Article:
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Baroness Andrews: I shall respond to the point about moving quickly. I reiterate that we wish to get the matter right. I am serious when I say that we want a pilot scheme because that is extremely important. We would certainly not sacrifice getting the measure right for the sake of speed. We need to identify potential problems.

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The present scheme has been successful, but it was conceived at a time when the need for milk was overwhelming. While milk will not be dropped from the scheme and it will be a major part of it, we are now offering nutritional choices which match our knowledge of what children and mothers need and which can be provided as part of our general drive to try to raise health standards. As I have said, the affirmative regulations are important because they mean we can continue to build in flexibility as the scheme develops and as tax credits, social security schemes and health delivery schemes change. I hope that the noble Baroness will be able to reconsider her view.

Lord Clement-Jones: I thank the Minister for her reply to my Amendment No. 464A and I thank all noble Lords who took part in the debate. I was interested in the description of me given by the noble Baroness, Lady Howarth—going for an Olympian canter. I assume that that makes me Bucephalus for this purpose, but I am not sure.

All noble Lords said that it is vital to know how the scheme is working and to measure its impact. We all accept the point on strategic importance, made by the noble Baroness, Lady Howarth. It was interesting to hear the Minister unpick the strategy. We all accept the nutritional strategy, but the question which will arise under the next amendment is how far should the second limb of the strategy be pushed. It links disadvantaged families into the health service—the gatekeeper issue—and is an important aspect.

There has been a consultation exercise and the broad thrust of the reforms is generally welcome. However, the road map from here which relates to these proposals will be important. We want all the multifarious organisations to get behind the scheme. I welcome the Minister's comments that there is a commitment to a pilot scheme or phased roll-out, whatever it is called. However, the sooner the Government can set down a more detailed map of how that will work indicating what they have in mind, the better—and preferably before the Report stage.

There have been 63 years to work out alternatives, as the Minister made clear, but we have a shadowy outline of the way forward. I believe that it would be possible to say, "Right, this is the way we plan the roll-out and this is the way we plan the implementation. These are the ideas we have about actual measurement. This is the body which we think is the appropriate one. This is the kind of voucher and this is how they will be distributed". It is not beyond the wit of man or woman to get that right at this stage.

I hear what the Minister said about the value of the voucher, but she also talked about additional help with formula milk and so forth. I gained a vague impression that something is happening, but it is not entirely clear what that is.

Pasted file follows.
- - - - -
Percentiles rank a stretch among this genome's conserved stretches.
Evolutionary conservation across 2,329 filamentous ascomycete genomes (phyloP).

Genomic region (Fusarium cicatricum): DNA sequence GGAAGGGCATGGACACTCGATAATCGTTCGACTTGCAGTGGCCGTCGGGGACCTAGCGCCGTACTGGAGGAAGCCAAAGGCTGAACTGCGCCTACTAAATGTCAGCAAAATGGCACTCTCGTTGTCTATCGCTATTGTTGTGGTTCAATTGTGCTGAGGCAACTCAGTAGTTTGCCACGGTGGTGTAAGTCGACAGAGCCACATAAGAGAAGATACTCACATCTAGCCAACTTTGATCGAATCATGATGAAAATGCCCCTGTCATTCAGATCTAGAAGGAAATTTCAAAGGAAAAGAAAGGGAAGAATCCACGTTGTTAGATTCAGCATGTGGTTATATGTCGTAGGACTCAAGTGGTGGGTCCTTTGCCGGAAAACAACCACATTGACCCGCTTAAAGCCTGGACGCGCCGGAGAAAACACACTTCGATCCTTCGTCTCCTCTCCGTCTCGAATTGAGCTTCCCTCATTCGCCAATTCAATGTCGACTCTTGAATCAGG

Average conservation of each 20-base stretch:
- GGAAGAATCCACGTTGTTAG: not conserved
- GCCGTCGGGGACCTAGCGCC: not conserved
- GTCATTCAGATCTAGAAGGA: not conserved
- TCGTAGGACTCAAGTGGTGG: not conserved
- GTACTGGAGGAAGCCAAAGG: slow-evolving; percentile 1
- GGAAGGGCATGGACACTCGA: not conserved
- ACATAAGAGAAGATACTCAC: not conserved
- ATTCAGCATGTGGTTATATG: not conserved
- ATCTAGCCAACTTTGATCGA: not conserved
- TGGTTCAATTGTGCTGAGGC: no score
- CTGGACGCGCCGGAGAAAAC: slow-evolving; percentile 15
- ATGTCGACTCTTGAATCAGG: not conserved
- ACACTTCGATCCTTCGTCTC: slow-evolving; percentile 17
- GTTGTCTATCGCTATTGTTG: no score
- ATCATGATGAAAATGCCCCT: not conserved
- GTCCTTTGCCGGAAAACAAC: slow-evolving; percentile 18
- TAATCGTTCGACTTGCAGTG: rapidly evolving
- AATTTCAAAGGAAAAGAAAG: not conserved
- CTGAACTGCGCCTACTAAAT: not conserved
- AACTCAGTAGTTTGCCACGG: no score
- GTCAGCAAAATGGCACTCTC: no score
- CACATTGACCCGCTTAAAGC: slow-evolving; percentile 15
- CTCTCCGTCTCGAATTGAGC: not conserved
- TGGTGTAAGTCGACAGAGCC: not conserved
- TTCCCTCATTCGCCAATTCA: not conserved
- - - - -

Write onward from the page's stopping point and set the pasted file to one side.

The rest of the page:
The noble Baroness also mentioned a total cost of 142 million. That is interesting because it is the first time I have heard a concrete statement about the cost

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of the scheme. Some people would have put it rather higher than that. She also mentioned that 100,000 people will be eligible. I welcome the fact that in broad terms the Government expect the same numbers of people to be eligible.

However, many details—for instance, as regards the way in which implementation will take place and the basics of the scheme—have not been addressed. Have the Government addressed the issue of cash or food? There is a genuine point behind that question. Have they really considered whether different types of vouchers will be appropriate? That said, there is a big communications issue. It will be vital to communicate how the proposed scheme will work, starting at the beginning—which is now—saying, "Right, this is how we go forward". I therefore suggest that everyone gets their thinking cap on extremely early, starting this afternoon—

Baroness Andrews: I thank the noble Lord for saying that. We are very keen that the educational and information strategy is as good as it can be.

Lord Clement-Jones: That is great, but perhaps the communication of that to noble Lords at the Report stage would be a good way of demonstrating the Minister's commitment in that respect. I beg leave to withdraw the amendment.

Amendment, by leave, withdrawn.

[Amendment No. 465 not moved.]

Baroness Noakes moved Amendment No. 466:


    Page 99, leave out lines 13 to 27.

The noble Baroness said: The amendment seeks to delete subsection (4) of new Section 13 of the Social Security Act 1988. Put simply, subsection (4) reeks of the nanny state which we believe the Government would secretly like to create. They seem to crave interference in the private lives of the citizens, which is why, for example, there has been a massive creation of means-tested welfare dependency. For example, more than half the number of pensioners could, if the Government have their way, be subject to means testing. Of course that will not happen because elderly people value their dignity and privacy and will opt out of means testing, even if it costs them. And even the Government admit that because they anticipate that only two-thirds will receive their pension credit entitlement. Therefore, the Government know that schemes which undermine dignity and privacy will not work. But when we come to the new welfare food scheme, they have not learnt. We have another blatant attempt to interfere in people's private lives.